by Kent Sterling
So much to write about the Indianapolis Colts, so little time.
The Colts confirmed what they are – again – in a humiliating loss in Dallas. They are incapable of losing to the worst, but equally unlikely to beat the best.
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Colts general manager Ryan Grigson has put together a good team – mediocrity is everywhere but at quarterback, special teams, and cornerback. Because of injuries, the right side of the offensive live was terrible yesterday.
I’m a big fan of hope, so shutting the door on the possibility that the Colts might qualify for the Super Bowl is not something I’m prepared to do, but for the Colts to be competitive in Foxboro a lot would have to change for both the Colts and Patriots.
Yesterday, the Colts ran for one yard against a team that allows an average of 103.1 yards per game. Andrew Luck posted his worst career passer rating (41.7) against a very average pass defense (23rd in the NFL), but it wasn’t all his fault. Receivers dropped ball after ball and the left side of the Cowboys defensive line faced only passive resistance on their way to harass Luck.
According to profootballfocus.com, right tackle Xavier Nixon graded out as a -8.8. The grades on that site are not perfect, but I’ve never seen a -8.8 for a tackle, and whatever the skill level of the grader, a -8.8 shows the historically inept pass blocking that caused Luck so much trouble.
Oddly, Luck’s two interceptions came on plays where the Cowboys were unable to get near him. They also came after the game’s result had already been decided.
If the Colts want to compete for a title, cleaning up turnovers and penalties are a great place to start. Another three giveaways yesterday raised the number for the last five games to 15, and 31 for the season. Their turnover margin is -6, which ranks 23rd in the NFL. The penalty yesterday against linebacker Jerrell Freeman for taunting that gave the Cowboys a first down when they would have otherwise punted on the first drive of the game was brutal, and put in motion events that led to 42-7 misery.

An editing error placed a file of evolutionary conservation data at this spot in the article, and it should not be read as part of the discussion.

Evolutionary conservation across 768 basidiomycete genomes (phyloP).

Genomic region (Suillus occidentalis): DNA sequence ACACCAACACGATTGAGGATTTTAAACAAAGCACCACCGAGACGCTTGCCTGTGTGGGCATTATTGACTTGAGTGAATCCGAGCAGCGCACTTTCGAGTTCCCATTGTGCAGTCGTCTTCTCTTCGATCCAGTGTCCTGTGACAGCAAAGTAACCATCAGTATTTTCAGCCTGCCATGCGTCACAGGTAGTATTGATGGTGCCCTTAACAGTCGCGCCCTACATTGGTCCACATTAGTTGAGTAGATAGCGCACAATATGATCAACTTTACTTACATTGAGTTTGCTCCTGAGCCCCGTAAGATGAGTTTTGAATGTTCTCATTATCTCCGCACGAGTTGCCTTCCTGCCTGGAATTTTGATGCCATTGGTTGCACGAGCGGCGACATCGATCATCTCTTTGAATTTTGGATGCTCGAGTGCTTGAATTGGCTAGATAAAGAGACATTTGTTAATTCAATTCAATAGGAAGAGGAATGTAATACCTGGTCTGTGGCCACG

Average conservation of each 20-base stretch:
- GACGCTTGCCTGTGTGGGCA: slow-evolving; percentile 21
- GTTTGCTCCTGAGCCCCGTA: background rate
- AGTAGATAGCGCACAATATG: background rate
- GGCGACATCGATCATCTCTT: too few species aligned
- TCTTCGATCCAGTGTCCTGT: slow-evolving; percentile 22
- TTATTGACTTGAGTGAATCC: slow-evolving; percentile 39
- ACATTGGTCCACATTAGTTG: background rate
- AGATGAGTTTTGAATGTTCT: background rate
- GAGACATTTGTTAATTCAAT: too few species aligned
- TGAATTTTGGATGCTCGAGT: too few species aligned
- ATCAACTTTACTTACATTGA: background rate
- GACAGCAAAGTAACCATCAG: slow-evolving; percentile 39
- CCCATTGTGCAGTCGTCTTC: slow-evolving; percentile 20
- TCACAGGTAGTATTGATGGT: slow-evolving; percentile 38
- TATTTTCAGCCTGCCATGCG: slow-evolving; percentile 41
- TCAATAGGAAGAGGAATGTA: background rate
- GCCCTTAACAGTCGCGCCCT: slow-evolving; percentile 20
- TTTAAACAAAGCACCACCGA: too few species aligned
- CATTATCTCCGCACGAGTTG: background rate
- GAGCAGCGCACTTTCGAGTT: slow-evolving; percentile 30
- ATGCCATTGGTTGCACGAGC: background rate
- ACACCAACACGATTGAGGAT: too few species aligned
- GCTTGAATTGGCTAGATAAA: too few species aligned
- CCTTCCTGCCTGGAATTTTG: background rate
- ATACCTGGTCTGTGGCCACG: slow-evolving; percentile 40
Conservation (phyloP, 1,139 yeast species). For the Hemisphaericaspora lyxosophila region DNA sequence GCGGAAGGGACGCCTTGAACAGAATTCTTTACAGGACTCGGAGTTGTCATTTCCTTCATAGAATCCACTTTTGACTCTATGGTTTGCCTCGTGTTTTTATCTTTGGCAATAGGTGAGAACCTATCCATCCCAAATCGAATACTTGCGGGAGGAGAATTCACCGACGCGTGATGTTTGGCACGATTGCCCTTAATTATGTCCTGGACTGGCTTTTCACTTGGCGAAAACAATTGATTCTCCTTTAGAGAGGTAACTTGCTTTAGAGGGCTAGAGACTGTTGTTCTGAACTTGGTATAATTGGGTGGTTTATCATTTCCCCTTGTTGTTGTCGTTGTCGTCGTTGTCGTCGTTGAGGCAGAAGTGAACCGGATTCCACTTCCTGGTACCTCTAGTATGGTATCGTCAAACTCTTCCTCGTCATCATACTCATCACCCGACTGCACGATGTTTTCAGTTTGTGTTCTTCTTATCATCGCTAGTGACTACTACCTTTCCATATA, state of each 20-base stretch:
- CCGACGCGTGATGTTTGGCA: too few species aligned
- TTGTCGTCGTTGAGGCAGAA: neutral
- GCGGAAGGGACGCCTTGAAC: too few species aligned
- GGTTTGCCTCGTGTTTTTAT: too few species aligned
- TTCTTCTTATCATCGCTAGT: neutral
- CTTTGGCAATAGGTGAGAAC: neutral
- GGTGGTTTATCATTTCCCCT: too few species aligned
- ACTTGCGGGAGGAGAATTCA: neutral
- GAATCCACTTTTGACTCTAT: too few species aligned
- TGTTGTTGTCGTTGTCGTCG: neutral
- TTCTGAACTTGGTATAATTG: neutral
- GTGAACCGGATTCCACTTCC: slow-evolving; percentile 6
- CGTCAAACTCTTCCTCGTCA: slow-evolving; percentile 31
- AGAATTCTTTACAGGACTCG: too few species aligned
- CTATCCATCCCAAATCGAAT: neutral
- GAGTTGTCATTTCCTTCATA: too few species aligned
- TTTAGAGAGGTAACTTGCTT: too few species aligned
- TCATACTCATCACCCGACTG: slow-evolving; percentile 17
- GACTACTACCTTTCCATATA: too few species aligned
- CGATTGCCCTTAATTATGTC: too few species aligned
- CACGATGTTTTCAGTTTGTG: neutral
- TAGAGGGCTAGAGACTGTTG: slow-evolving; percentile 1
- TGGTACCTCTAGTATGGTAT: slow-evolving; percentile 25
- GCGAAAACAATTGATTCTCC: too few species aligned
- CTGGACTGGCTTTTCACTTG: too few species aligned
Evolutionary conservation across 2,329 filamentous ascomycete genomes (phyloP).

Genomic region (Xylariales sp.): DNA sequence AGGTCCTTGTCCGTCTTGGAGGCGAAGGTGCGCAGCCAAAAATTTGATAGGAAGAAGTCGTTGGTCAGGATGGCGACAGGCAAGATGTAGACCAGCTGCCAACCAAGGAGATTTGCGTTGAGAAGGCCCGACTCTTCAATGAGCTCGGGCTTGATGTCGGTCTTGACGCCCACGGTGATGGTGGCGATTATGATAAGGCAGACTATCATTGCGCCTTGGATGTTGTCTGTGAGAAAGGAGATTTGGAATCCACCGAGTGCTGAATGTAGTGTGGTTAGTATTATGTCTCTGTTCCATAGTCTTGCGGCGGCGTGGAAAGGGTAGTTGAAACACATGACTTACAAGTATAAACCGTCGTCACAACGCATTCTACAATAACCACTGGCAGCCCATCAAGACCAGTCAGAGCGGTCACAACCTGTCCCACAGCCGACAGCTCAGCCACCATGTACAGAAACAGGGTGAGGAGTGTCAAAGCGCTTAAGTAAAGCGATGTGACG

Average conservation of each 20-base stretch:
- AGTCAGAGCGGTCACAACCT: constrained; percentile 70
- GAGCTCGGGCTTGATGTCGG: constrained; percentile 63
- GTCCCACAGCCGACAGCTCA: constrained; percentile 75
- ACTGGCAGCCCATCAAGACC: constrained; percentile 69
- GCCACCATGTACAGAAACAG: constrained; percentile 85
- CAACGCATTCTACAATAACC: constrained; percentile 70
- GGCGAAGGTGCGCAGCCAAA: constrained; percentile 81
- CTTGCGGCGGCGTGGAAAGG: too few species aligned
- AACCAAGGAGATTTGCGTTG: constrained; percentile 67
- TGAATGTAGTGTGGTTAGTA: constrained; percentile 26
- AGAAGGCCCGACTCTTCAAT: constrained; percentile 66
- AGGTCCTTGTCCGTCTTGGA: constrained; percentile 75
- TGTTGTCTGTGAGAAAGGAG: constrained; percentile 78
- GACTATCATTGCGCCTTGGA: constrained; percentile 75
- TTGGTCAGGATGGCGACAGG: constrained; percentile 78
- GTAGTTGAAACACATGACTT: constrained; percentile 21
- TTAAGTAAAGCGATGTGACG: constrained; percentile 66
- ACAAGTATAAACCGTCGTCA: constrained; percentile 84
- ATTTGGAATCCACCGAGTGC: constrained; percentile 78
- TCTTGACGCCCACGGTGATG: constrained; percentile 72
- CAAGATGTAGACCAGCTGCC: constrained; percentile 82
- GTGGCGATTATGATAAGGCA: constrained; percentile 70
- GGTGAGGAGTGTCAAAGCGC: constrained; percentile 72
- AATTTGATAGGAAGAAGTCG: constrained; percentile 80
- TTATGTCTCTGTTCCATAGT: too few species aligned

The call against Freeman was questionable, but good players for championship teams don’t put referees in a position to make a questionable call. They make good plays appear routine and celebrate after the game.
The DNA of the Colts through the first two years of the Grigson/Pagano regime was to avoid beating themselves while making enough plays to win. This season has been different. They are good enough to play sloppy football against bad teams (Jacksonville, Houston, Tennessee, NY Giants, Cleveland, and Washington) and win, so they do. They are not good enough to indulge in lackadaisicalism and beat more talented teams, so they have lost to Denver, Pittsburgh, New England, and Dallas. In the middle are Cincinnati, Baltimore, and Philly, with whom they are 2-1.
What will be interesting is the level of patience fans are willing to allow if the Colts bow out early in the playoffs again. Luck is seen as an elite quarterback with a mediocre offensive line (minus Anthony Castonzo), and the defense, minus Vontae Davis, is filled with a bunch of okay players too.
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It won’t take long for the fans who are staunchly in Grigson’s corner to start yelling about how any fourth grader would have drafted Luck, and without him this Colts team would be 3-12 heading into the final weekend of the season.
The truth is a little more nuanced that that. Finding Freeman in the CFL was big, and drafting wideouts T.Y. Hilton and Donte Moncrief in the third round were both huge gets.
Even more important is owner Jim Irsay’s disposition toward years peeling from Luck’s career without postseason success. The odds of lucking into a third franchise quarterback virtually without interruption is an impossibility, so each year carries additional importance.
This all assumes that the Colts continue limping as they have over the past few weeks. If they recapture the level of play during the playoffs they (and we) enjoyed from mid-September to mid-October, ignore everything I wrote here.
And remember, fan bases for 20 teams would swap spots with you in a second.